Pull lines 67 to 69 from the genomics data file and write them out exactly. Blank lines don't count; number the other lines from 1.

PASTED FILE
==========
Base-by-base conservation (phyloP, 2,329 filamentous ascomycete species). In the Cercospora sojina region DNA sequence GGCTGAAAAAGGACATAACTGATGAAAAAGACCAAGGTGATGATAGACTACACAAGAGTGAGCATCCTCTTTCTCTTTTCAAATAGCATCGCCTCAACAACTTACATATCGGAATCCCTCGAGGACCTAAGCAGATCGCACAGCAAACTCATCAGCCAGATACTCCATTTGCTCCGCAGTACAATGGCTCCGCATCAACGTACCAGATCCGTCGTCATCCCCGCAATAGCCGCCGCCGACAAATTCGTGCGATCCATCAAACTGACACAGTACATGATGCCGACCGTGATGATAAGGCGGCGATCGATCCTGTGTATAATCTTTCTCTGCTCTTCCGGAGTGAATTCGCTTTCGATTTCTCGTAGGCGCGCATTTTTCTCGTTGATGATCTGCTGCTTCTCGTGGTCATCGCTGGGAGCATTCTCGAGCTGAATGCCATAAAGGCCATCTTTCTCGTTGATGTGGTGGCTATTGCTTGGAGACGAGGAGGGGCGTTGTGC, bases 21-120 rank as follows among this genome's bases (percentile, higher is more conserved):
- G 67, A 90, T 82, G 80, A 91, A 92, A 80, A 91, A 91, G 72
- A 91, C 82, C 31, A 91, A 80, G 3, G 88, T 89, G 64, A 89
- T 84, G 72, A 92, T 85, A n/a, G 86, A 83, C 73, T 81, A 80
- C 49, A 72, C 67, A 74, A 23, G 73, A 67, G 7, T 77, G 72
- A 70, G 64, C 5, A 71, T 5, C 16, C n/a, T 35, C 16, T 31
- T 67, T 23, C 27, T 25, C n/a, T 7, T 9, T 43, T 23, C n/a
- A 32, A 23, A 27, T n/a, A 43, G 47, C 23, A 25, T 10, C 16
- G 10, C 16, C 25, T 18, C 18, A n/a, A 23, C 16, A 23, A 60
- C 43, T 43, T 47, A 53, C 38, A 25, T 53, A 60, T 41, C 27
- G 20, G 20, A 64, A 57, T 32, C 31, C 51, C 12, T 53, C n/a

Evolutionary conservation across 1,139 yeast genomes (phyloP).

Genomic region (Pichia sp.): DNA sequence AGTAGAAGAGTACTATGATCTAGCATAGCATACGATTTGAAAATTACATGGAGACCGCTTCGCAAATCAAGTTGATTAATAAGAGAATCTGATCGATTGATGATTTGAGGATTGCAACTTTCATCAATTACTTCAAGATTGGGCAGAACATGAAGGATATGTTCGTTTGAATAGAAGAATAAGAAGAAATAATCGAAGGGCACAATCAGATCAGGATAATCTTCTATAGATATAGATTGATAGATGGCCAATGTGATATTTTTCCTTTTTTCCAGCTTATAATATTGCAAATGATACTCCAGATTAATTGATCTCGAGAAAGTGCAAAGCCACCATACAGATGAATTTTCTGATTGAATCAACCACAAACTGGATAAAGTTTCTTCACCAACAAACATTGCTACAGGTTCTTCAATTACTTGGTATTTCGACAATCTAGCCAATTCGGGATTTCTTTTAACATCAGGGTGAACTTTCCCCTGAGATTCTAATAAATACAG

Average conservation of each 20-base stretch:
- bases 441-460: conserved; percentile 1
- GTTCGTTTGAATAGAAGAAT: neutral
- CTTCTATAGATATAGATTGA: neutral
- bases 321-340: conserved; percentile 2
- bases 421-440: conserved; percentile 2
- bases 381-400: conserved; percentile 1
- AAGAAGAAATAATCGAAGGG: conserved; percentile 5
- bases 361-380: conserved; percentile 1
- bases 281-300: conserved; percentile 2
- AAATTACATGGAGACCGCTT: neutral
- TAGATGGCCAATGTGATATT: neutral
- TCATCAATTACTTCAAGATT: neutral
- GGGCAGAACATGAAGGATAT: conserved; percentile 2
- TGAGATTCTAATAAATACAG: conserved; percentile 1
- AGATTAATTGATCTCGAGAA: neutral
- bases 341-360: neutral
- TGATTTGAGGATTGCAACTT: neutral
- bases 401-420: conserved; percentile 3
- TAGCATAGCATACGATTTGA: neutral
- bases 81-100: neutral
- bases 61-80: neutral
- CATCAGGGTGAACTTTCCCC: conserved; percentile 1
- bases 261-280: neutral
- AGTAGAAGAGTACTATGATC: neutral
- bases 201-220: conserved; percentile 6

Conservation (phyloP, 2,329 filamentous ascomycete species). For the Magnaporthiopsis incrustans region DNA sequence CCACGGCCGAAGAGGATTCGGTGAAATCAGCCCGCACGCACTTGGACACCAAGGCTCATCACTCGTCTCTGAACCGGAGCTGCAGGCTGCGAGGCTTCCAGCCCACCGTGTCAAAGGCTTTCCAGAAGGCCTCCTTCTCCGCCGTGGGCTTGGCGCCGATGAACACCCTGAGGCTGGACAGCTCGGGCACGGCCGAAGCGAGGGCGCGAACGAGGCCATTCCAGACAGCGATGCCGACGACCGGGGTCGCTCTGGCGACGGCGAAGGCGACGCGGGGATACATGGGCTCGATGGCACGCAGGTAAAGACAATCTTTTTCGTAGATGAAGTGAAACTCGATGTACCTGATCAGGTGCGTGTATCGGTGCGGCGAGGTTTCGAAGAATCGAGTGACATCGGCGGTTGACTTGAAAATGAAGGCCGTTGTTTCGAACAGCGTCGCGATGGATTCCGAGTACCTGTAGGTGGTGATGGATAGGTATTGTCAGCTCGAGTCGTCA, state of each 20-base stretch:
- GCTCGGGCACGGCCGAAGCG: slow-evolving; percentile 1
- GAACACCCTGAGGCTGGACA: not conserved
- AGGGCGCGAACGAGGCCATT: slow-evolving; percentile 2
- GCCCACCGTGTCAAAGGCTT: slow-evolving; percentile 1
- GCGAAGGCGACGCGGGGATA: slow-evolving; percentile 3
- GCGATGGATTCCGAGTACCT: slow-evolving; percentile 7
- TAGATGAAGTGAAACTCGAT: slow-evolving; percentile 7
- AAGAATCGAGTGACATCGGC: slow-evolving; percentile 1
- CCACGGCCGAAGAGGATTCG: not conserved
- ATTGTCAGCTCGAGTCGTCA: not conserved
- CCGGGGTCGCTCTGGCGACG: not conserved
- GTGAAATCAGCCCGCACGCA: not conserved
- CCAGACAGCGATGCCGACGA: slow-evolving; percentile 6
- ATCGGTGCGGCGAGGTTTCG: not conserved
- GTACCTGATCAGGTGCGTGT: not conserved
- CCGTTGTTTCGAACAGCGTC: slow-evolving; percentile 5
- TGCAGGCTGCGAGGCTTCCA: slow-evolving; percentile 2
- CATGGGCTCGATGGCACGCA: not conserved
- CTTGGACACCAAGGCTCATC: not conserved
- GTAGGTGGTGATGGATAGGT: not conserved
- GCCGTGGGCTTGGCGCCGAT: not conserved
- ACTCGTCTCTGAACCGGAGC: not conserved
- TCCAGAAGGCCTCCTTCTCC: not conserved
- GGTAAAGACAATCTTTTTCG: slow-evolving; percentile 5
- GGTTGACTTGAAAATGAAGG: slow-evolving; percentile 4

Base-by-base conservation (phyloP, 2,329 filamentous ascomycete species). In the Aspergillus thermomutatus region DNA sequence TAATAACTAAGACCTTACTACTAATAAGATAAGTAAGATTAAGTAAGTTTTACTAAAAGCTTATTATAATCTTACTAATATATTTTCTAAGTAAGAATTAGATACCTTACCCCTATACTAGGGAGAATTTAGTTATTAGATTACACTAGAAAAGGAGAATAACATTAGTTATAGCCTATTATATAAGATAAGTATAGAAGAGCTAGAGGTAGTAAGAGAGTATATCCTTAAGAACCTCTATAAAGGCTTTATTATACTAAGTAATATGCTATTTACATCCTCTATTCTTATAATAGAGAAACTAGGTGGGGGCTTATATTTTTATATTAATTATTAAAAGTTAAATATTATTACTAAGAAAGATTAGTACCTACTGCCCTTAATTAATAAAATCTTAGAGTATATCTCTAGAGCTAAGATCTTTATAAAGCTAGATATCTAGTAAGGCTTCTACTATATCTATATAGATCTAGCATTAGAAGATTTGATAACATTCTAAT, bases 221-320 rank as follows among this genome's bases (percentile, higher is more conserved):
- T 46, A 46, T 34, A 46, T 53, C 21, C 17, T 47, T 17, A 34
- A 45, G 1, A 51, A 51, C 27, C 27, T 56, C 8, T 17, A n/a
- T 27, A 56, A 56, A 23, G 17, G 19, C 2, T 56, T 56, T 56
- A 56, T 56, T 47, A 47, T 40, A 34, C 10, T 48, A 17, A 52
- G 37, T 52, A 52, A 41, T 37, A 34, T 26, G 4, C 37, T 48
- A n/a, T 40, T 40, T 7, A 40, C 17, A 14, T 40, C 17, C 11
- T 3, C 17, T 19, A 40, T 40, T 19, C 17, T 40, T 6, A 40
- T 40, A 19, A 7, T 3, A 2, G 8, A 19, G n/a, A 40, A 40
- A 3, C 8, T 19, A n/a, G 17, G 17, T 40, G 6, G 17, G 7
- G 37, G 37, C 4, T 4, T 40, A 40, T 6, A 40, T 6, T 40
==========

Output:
- T 46, A 46, T 34, A 46, T 53, C 21, C 17, T 47, T 17, A 34
- A 45, G 1, A 51, A 51, C 27, C 27, T 56, C 8, T 17, A n/a
- T 27, A 56, A 56, A 23, G 17, G 19, C 2, T 56, T 56, T 56